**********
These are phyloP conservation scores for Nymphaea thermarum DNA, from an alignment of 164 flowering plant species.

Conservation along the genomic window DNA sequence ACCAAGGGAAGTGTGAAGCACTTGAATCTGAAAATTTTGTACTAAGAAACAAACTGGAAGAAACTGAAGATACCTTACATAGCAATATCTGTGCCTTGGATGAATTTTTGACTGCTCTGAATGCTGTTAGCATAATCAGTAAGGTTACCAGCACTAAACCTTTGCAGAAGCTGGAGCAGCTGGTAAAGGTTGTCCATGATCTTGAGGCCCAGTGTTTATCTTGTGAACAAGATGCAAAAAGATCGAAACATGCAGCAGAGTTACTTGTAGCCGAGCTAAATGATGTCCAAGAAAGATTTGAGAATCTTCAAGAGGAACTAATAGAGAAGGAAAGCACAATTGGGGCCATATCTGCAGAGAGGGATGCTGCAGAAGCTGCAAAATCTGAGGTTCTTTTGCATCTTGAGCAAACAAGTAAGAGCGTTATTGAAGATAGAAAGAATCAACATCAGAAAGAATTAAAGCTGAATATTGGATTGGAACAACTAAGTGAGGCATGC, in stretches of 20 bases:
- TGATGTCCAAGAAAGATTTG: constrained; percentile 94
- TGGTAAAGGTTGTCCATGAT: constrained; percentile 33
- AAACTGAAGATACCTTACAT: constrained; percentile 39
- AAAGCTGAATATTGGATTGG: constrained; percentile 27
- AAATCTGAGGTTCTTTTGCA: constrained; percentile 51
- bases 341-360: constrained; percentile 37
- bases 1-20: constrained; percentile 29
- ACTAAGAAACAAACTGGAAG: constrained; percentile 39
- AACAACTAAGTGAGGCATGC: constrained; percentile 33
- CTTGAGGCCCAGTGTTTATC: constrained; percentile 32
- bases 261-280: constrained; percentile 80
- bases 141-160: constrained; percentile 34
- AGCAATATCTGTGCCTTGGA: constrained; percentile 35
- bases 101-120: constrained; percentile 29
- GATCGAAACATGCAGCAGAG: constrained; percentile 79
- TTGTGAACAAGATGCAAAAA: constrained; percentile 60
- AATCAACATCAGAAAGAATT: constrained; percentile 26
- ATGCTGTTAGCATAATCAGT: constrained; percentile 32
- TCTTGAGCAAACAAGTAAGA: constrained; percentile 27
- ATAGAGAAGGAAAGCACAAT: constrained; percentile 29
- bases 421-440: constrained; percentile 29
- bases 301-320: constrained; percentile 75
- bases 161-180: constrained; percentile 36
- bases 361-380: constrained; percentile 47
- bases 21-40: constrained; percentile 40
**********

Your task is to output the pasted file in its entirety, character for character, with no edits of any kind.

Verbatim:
These are phyloP conservation scores for Nymphaea thermarum DNA, from an alignment of 164 flowering plant species.

Conservation along the genomic window DNA sequence ACCAAGGGAAGTGTGAAGCACTTGAATCTGAAAATTTTGTACTAAGAAACAAACTGGAAGAAACTGAAGATACCTTACATAGCAATATCTGTGCCTTGGATGAATTTTTGACTGCTCTGAATGCTGTTAGCATAATCAGTAAGGTTACCAGCACTAAACCTTTGCAGAAGCTGGAGCAGCTGGTAAAGGTTGTCCATGATCTTGAGGCCCAGTGTTTATCTTGTGAACAAGATGCAAAAAGATCGAAACATGCAGCAGAGTTACTTGTAGCCGAGCTAAATGATGTCCAAGAAAGATTTGAGAATCTTCAAGAGGAACTAATAGAGAAGGAAAGCACAATTGGGGCCATATCTGCAGAGAGGGATGCTGCAGAAGCTGCAAAATCTGAGGTTCTTTTGCATCTTGAGCAAACAAGTAAGAGCGTTATTGAAGATAGAAAGAATCAACATCAGAAAGAATTAAAGCTGAATATTGGATTGGAACAACTAAGTGAGGCATGC, in stretches of 20 bases:
- TGATGTCCAAGAAAGATTTG: constrained; percentile 94
- TGGTAAAGGTTGTCCATGAT: constrained; percentile 33
- AAACTGAAGATACCTTACAT: constrained; percentile 39
- AAAGCTGAATATTGGATTGG: constrained; percentile 27
- AAATCTGAGGTTCTTTTGCA: constrained; percentile 51
- bases 341-360: constrained; percentile 37
- bases 1-20: constrained; percentile 29
- ACTAAGAAACAAACTGGAAG: constrained; percentile 39
- AACAACTAAGTGAGGCATGC: constrained; percentile 33
- CTTGAGGCCCAGTGTTTATC: constrained; percentile 32
- bases 261-280: constrained; percentile 80
- bases 141-160: constrained; percentile 34
- AGCAATATCTGTGCCTTGGA: constrained; percentile 35
- bases 101-120: constrained; percentile 29
- GATCGAAACATGCAGCAGAG: constrained; percentile 79
- TTGTGAACAAGATGCAAAAA: constrained; percentile 60
- AATCAACATCAGAAAGAATT: constrained; percentile 26
- ATGCTGTTAGCATAATCAGT: constrained; percentile 32
- TCTTGAGCAAACAAGTAAGA: constrained; percentile 27
- ATAGAGAAGGAAAGCACAAT: constrained; percentile 29
- bases 421-440: constrained; percentile 29
- bases 301-320: constrained; percentile 75
- bases 161-180: constrained; percentile 36
- bases 361-380: constrained; percentile 47
- bases 21-40: constrained; percentile 40